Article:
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Kenya set to become a giant in marine transport   

Kenya is set to play a significant role in the maritime sector following the launch of Kenya Shipyards Limited (KSL).

The Company, a state agency under the management of the Kenya Defense Forces (KDF) will build, repair and refurbish ships and vessels for the government and the private sector.

With branches in Kisumu and Mombasa, the Kenya Shipyards Limited is poised to offer refits, maintenance and repair of all sea going vessels.

This is set to lower the costs of seeking the services abroad through multinational companies at the same time create job opportunities and help resuscitate the steel industry.

President Uhuru Kenyatta who officially opened the company in Kisumu last week and handed over the operationalization instruments to the Managing Director, Brigadier Paul Otieno, termed the move as a milestone in reviving lake transport in the East Africa region.

President Uhuru Kenyatta is taken through the drawings and design of the Kisumu Shipyards premises and MV Uhuru (II) wagon vessel. Photo by Chris Mahandara

The refurbishment of the Shipyard, Kisumu Port, MV Uhuru (I) and dredging of the lake piers, he said signaled the government’s commitment in linking up the Country with the neighbouring, Uganda and Tanzania for trade.

The President also laid the keel for the construction of the 100-meter-long MV Uhuru (II) wagon vessel to complement MV Uhuru (I) which was refurbished by the Kenya Navy engineers last year.

MV Uhuru (II) wagon vessel which will be the first ship to be constructed at the Kisumu shipyard in 70 years, has the capacity of carrying 24 wagons.

Keel laying is one of the most significant dates in the life of a ship as it marks the formal recognition of the start of the ship’s construction.

President Kenyatta tasked the Kenya Shipyards team which is undertaking the project with technology support from Dutch firm, Damen Shipyards to fast track the process.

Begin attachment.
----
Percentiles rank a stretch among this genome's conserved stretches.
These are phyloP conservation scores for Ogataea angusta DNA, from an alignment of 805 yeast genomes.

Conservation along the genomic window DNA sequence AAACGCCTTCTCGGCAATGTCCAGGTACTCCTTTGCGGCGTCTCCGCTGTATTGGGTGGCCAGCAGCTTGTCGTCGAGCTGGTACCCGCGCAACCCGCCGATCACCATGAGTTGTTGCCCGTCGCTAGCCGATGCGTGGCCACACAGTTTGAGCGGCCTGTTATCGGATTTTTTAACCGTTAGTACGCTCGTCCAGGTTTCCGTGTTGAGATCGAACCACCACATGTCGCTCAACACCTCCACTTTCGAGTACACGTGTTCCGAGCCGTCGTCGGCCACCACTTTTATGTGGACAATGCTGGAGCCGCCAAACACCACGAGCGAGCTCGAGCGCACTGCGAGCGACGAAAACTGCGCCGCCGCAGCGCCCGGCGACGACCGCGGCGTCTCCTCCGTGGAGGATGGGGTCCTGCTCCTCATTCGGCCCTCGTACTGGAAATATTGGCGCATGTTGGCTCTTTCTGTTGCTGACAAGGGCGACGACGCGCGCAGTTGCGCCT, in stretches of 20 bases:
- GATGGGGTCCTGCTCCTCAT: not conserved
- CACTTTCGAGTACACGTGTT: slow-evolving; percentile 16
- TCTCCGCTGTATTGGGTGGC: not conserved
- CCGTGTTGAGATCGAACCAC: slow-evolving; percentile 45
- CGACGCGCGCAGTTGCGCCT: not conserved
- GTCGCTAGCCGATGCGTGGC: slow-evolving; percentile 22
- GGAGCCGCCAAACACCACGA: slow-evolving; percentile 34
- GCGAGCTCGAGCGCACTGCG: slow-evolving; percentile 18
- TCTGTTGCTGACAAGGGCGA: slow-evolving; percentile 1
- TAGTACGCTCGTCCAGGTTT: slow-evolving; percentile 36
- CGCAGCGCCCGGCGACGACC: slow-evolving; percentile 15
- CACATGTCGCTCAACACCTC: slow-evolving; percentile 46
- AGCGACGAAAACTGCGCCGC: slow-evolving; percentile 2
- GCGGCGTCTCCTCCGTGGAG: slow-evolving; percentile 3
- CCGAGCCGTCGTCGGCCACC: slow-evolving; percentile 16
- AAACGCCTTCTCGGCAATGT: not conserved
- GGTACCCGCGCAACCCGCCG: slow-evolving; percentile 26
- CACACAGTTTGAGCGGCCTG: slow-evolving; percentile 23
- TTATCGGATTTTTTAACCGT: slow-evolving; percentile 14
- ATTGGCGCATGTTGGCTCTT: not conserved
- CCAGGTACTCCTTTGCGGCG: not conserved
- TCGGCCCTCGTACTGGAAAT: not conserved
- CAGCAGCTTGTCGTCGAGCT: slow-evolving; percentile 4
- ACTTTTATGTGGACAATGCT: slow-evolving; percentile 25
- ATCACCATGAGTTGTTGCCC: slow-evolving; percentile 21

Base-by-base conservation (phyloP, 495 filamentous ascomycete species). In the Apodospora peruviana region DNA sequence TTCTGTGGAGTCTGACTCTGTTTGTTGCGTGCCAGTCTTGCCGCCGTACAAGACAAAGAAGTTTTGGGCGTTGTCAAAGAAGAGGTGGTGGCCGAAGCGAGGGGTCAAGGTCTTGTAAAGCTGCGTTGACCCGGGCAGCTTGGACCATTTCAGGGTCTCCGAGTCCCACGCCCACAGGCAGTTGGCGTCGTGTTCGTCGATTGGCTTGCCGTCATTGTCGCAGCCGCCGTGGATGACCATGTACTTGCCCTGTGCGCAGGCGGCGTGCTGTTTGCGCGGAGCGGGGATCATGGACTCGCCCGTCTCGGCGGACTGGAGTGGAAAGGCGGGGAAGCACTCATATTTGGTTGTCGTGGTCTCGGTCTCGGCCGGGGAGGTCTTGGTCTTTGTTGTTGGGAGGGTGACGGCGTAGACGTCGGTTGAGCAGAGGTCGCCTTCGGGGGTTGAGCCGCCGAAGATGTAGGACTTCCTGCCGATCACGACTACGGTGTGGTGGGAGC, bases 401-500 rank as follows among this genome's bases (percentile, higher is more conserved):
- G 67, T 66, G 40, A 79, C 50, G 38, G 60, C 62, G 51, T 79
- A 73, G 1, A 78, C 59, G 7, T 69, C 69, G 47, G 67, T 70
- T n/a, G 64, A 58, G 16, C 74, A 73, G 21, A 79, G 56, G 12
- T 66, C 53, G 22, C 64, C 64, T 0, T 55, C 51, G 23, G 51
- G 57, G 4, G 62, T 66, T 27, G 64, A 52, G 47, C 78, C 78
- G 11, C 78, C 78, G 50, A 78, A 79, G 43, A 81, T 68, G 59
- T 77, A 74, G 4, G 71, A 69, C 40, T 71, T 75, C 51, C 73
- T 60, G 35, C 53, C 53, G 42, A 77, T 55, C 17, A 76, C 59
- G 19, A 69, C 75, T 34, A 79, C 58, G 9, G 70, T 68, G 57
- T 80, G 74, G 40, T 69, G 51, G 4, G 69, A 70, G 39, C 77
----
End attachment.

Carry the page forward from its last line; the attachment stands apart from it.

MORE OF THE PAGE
Construction of the vessel and phase two construction of the dry dock and slipway at the Kisumu shipyard, he said, would create over 1, 000 jobs.

The refurbished MV Uhuru (I), which was grounded for 13 years, he said has since shipped over 50 million litres of fuel from Kisumu to Uganda.

This, he added has reduced the cost of fuel in Uganda due to reduced transportation costs.

“The construction of MV Uhuru II will demonstrate our commitment to identify, harness and grow the skills needed to build our economy. In support of the ‘Big Four’ Agenda, the KSL shall catalyze ship building and technology transfer and we shall provide opportunities for the improvement of our operations,” said the President.

The President asked County Governments from the lake region to take advantage of the new development and revamp agricultural production and industries to tap into the wider East African market.

“These vessels will complete railway transport by shipping cargo wagons through the lake. I urge counties to revive farming and industrial activities,” he said.

Chief of Defense Forces (CDF), General Robert Kibochi, lauded the efforts of Kenya Defense Forces (KDF) who are behind the transformation of the Kisumu port and shipyard.

He added that the construction of MV Uhuru (II) which is larger than MV Uhuru (I) is set to make Kenya a dominant force in logistics support and transport within the lake.

The KSL, he said has also designed model fishing boats to be used by fishermen in the area, adding that the activities of the company shall help spur economic growth in the region.

By Chris Mahandara

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